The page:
Why the leopard?
Leopards (Panthera pardus) are the most widespread of the big cats, with a historical distribution across much of Africa and Eurasia. They are extremely versatile, able to adapt to any habitat, from bone-dry deserts to teeming jungles to rocky mountains. They hunt a wider range of prey than any other big carnivore, and can even thrive close to big cities. But this elusive predator is in trouble. A comprehensive recent study of leopards worldwide has revealed that the cats have lost about 75% of their historic range. In southern Africa leopards have also experienced dramatic range contraction, and in the Northern, Western and Eastern Cape the species is now mainly restricted to the rugged mountainous areas.
The leopard is the apex (top) predator in the fynbos mountains of the Cape, and thus plays a key role in maintaining the mountain ecosystem in terms of prey numbers and the abundance, behaviour and densities of smaller predators. In this sense the leopard is a so-called umbrella species – conserving the leopard is essential to conserving other local species as well as the leopards’ prey base.
The leopards’ mountain habitat also serves as crucial water catchment area for urban and agricultural use, and conserving leopards thus leads to broader habitat conservation additional to species-only conservation.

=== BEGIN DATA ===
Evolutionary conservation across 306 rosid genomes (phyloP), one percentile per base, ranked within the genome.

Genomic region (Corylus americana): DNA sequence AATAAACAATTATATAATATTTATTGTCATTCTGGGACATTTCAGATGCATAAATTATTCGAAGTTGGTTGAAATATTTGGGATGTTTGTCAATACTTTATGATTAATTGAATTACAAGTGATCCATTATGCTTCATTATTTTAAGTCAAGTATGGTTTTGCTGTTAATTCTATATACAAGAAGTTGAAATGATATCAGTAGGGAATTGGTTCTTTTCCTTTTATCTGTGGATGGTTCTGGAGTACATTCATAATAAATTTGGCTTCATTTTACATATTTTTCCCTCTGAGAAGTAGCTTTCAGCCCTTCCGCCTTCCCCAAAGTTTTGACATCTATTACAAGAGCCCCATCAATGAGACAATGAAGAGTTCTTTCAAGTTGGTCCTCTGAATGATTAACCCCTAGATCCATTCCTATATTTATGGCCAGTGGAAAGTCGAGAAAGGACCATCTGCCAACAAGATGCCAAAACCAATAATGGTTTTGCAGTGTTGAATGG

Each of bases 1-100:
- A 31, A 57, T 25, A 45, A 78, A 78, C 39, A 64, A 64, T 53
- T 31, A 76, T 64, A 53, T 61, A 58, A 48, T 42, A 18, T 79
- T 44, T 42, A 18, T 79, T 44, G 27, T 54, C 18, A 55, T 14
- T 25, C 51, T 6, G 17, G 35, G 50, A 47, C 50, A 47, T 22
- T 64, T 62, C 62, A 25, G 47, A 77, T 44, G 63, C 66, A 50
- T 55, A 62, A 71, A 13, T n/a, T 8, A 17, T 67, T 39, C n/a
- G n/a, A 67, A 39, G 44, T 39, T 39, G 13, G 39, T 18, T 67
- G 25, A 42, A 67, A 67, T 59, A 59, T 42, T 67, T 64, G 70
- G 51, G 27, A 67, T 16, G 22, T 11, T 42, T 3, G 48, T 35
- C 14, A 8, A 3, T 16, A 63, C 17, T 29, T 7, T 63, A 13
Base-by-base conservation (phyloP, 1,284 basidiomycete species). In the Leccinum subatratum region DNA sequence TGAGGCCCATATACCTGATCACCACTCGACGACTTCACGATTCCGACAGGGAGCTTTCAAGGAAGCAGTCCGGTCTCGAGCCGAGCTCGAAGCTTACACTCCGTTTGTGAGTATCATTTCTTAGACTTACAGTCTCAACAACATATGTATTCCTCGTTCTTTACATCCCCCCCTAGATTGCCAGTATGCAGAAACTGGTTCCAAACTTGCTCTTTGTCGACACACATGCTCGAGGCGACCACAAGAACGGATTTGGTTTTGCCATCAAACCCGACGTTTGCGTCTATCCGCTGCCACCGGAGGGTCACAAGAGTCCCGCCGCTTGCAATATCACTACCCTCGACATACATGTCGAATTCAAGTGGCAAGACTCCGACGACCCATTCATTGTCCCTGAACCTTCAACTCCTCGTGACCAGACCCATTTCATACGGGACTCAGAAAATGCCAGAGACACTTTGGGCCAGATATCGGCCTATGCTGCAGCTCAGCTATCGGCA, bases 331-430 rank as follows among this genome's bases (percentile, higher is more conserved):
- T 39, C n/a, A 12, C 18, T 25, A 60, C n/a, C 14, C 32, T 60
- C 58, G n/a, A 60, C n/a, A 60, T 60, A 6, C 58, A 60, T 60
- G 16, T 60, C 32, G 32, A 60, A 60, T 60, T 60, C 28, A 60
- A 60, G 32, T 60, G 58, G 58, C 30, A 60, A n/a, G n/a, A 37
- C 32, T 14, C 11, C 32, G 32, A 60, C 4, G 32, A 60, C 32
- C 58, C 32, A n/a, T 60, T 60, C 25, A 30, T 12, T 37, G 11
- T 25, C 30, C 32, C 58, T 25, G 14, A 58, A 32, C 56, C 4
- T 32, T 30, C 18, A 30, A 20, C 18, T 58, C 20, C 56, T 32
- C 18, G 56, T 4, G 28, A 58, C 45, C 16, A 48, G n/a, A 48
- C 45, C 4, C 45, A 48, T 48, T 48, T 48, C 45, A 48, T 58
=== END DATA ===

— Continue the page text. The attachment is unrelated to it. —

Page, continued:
The leopard is an iconic and well-loved species, and it can be effectively used to create awareness and educate the public on important matters like biodiversity and environmental conservation.
The need for leopard research
In order to effectively manage and conserve an elusive and far-ranging top predator such as the leopard, one needs sound knowledge and understanding of its behaviour, diet and habitat requirements. This can only be achieved through long term research and monitoring. Before the pioneering work undertaken by the Cape Leopard Trust, very little was known about the ecology of leopards in the Cape mountains. Studies have since shown that leopards in the Cape differ morphologically and genetically from leopards elsewhere in southern Africa. Leopard home ranges in our study areas may be as much as 10 times larger than those reported in earlier research, illustrating that population numbers are far lower than previously estimated. Because of these low densities, large home ranges and limited suitable habitat, leopards in the Cape mountains may be far more threatened than many other leopard populations.